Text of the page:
Lekberg made a quilt, a somber combination of black and grey with touches of muddy red and white. It was buried on the anniversary of the massacre, close to the actual site of a mass grave for the victims.

No one from her immediate family was killed at Wounded Knee, but stories came down to Grandma Hoblit, who described the crying that ensued when families went to the field to find their missing loved ones.

“They don’t know who fired the first shot, but whoever did it, that was it. They just killed everybody” says Lekberg, 58.

A link to the show shines a very bright light on what happened and why, by way of commentary from observers on both sides. It’s well worth a look.

‘Transformation,’ an acrylic artwork by Andrea Lekberg. Photo courtesy of the artist.

Transformation, a large acrylic on canvas, is a Lekberg contribution to a later exhibit. It’s a happier work and has been touring since 2020.

When it returns, and if she chooses to display it in the bakery, the painting will be a consummate treat. Its symbolism is traditional, “but I wanted to keep the palette current,” says Lekberg, referring to pastel colors not usually associated with Native American art.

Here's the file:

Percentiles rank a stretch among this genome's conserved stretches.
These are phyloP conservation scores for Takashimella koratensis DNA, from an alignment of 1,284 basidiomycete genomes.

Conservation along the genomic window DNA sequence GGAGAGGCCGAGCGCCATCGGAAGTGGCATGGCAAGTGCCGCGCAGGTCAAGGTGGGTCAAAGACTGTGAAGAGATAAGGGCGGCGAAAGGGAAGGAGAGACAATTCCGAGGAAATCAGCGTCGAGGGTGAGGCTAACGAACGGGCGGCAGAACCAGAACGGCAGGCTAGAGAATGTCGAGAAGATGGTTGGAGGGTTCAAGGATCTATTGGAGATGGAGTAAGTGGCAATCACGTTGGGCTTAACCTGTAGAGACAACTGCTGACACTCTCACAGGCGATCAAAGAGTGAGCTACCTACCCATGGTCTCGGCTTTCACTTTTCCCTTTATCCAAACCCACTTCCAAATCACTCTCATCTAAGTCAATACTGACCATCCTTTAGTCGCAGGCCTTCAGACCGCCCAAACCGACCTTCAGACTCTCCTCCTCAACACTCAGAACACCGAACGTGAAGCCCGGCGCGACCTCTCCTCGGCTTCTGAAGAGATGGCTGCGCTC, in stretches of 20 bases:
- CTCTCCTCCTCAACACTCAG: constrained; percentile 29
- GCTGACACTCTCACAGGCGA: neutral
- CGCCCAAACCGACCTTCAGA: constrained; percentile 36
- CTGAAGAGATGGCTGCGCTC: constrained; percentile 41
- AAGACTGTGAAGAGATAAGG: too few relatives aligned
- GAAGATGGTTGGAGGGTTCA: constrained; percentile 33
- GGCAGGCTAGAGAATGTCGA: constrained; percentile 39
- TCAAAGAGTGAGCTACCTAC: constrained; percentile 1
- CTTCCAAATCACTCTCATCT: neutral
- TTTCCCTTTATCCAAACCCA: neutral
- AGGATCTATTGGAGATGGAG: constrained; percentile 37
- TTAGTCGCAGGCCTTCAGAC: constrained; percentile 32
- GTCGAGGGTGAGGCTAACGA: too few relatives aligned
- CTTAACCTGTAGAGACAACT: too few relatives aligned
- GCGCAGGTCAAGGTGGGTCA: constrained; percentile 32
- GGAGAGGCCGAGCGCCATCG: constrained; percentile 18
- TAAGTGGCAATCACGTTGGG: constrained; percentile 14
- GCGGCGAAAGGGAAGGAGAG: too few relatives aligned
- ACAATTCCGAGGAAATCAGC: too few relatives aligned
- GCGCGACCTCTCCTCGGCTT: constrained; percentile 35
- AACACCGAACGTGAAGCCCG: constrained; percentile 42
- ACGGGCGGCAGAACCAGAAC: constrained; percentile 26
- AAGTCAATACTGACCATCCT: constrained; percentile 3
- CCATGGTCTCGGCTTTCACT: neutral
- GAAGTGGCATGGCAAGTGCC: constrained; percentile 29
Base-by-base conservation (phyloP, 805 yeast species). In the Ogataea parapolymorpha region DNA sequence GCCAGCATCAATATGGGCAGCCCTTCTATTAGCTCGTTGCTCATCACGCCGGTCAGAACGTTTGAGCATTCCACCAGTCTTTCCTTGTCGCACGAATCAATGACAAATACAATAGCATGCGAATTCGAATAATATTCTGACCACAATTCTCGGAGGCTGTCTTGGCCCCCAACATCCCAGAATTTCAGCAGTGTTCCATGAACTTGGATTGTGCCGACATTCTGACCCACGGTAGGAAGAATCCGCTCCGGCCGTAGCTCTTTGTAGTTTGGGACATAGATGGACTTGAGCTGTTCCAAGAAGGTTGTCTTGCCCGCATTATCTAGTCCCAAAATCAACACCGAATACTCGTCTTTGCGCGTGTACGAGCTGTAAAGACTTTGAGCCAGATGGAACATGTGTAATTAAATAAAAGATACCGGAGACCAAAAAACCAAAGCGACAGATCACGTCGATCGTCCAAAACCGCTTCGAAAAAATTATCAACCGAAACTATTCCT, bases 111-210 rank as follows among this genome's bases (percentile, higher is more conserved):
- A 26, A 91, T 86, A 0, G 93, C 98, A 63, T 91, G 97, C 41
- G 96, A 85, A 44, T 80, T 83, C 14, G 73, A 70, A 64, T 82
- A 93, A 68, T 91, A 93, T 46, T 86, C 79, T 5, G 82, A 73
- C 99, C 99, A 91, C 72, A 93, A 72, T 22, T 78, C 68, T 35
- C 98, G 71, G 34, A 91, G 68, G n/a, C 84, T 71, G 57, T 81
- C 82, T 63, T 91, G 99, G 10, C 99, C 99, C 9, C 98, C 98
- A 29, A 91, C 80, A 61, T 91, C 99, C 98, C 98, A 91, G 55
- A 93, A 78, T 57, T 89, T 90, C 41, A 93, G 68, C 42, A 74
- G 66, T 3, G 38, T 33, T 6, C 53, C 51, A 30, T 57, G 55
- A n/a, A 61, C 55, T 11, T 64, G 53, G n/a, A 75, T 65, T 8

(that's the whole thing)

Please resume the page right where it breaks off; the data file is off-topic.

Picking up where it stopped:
The piece is visually striking, in large measure by her use of real buffalo hide as the contrasting focal point of the composition.

THE COYOTE CAFE

So how did Lekberg make the transition from artist to baker?

“I never did,” she says, acknowledging an interplay that extends beyond the kitchen.

After college, she attended the Cooking Hospitality Institute. “I stayed in Chicago for another year then left for Santa Fe,” Lekberg recalled

“It’s a totally creative spot, and I lucked out in a great restaurant called the Coyote Cafe. It was about food and art. The chef and owner at the time was Mark Miller and I remember that he had an artist come and decorate his restaurant at Christmas. He was incredibly inspiring.”

Lekberg’s bakery, situated in one of the few old commercial buildings still standing in Morristown, reflects Miller’s influence.

TEA FOR TWO? Andrea Lekberg of The Artist Baker with decorations for the 2023 Dia de Los Muertos event. Photo by Kevin Coughlin

Both establishments are authentic of place, and both renowned for their specialties. After 30 years in business, Coyote’s Margaritas are still legendary. Lekberg’s baked goods, available Morristown since 2009, can only be described as crazy good, with devoted customers willing to wait on line in inclement weather for her delicious confections.